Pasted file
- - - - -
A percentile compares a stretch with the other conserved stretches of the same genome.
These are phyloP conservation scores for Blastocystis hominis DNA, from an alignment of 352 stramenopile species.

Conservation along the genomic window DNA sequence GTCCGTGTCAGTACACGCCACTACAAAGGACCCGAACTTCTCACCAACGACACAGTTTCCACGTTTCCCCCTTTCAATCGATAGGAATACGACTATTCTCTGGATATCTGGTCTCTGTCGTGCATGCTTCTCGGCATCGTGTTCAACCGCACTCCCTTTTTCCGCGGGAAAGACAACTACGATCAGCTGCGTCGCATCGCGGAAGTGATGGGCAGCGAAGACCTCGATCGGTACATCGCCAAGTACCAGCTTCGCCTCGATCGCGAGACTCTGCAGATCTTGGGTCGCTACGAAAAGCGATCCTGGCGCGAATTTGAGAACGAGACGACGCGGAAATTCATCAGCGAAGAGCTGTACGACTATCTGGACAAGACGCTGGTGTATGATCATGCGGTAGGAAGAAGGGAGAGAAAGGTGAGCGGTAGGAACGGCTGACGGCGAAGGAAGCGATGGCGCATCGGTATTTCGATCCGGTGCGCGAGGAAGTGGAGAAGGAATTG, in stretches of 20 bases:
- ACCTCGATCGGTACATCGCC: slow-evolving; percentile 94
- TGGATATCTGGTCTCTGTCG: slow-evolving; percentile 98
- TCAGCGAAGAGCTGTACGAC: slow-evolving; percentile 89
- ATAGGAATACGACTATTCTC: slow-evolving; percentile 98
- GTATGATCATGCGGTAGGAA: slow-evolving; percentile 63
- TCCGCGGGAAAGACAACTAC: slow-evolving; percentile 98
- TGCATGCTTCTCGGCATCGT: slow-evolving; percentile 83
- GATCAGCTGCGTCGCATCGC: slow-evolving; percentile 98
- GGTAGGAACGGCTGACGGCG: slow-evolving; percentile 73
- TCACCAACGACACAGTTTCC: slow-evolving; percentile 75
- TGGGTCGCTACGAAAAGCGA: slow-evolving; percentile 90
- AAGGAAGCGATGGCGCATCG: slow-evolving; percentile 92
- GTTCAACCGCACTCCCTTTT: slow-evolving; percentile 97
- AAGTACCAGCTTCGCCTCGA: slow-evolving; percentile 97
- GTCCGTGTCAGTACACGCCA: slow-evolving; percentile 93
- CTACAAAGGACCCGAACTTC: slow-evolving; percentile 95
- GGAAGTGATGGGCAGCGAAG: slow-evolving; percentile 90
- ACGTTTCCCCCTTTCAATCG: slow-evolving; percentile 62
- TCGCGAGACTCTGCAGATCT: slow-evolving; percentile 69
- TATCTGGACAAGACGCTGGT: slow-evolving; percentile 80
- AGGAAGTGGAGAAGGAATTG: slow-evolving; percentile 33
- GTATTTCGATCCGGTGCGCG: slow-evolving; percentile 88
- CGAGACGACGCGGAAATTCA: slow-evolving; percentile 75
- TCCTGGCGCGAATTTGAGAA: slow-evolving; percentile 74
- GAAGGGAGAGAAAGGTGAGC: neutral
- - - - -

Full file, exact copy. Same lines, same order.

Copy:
A percentile compares a stretch with the other conserved stretches of the same genome.
These are phyloP conservation scores for Blastocystis hominis DNA, from an alignment of 352 stramenopile species.

Conservation along the genomic window DNA sequence GTCCGTGTCAGTACACGCCACTACAAAGGACCCGAACTTCTCACCAACGACACAGTTTCCACGTTTCCCCCTTTCAATCGATAGGAATACGACTATTCTCTGGATATCTGGTCTCTGTCGTGCATGCTTCTCGGCATCGTGTTCAACCGCACTCCCTTTTTCCGCGGGAAAGACAACTACGATCAGCTGCGTCGCATCGCGGAAGTGATGGGCAGCGAAGACCTCGATCGGTACATCGCCAAGTACCAGCTTCGCCTCGATCGCGAGACTCTGCAGATCTTGGGTCGCTACGAAAAGCGATCCTGGCGCGAATTTGAGAACGAGACGACGCGGAAATTCATCAGCGAAGAGCTGTACGACTATCTGGACAAGACGCTGGTGTATGATCATGCGGTAGGAAGAAGGGAGAGAAAGGTGAGCGGTAGGAACGGCTGACGGCGAAGGAAGCGATGGCGCATCGGTATTTCGATCCGGTGCGCGAGGAAGTGGAGAAGGAATTG, in stretches of 20 bases:
- ACCTCGATCGGTACATCGCC: slow-evolving; percentile 94
- TGGATATCTGGTCTCTGTCG: slow-evolving; percentile 98
- TCAGCGAAGAGCTGTACGAC: slow-evolving; percentile 89
- ATAGGAATACGACTATTCTC: slow-evolving; percentile 98
- GTATGATCATGCGGTAGGAA: slow-evolving; percentile 63
- TCCGCGGGAAAGACAACTAC: slow-evolving; percentile 98
- TGCATGCTTCTCGGCATCGT: slow-evolving; percentile 83
- GATCAGCTGCGTCGCATCGC: slow-evolving; percentile 98
- GGTAGGAACGGCTGACGGCG: slow-evolving; percentile 73
- TCACCAACGACACAGTTTCC: slow-evolving; percentile 75
- TGGGTCGCTACGAAAAGCGA: slow-evolving; percentile 90
- AAGGAAGCGATGGCGCATCG: slow-evolving; percentile 92
- GTTCAACCGCACTCCCTTTT: slow-evolving; percentile 97
- AAGTACCAGCTTCGCCTCGA: slow-evolving; percentile 97
- GTCCGTGTCAGTACACGCCA: slow-evolving; percentile 93
- CTACAAAGGACCCGAACTTC: slow-evolving; percentile 95
- GGAAGTGATGGGCAGCGAAG: slow-evolving; percentile 90
- ACGTTTCCCCCTTTCAATCG: slow-evolving; percentile 62
- TCGCGAGACTCTGCAGATCT: slow-evolving; percentile 69
- TATCTGGACAAGACGCTGGT: slow-evolving; percentile 80
- AGGAAGTGGAGAAGGAATTG: slow-evolving; percentile 33
- GTATTTCGATCCGGTGCGCG: slow-evolving; percentile 88
- CGAGACGACGCGGAAATTCA: slow-evolving; percentile 75
- TCCTGGCGCGAATTTGAGAA: slow-evolving; percentile 74
- GAAGGGAGAGAAAGGTGAGC: neutral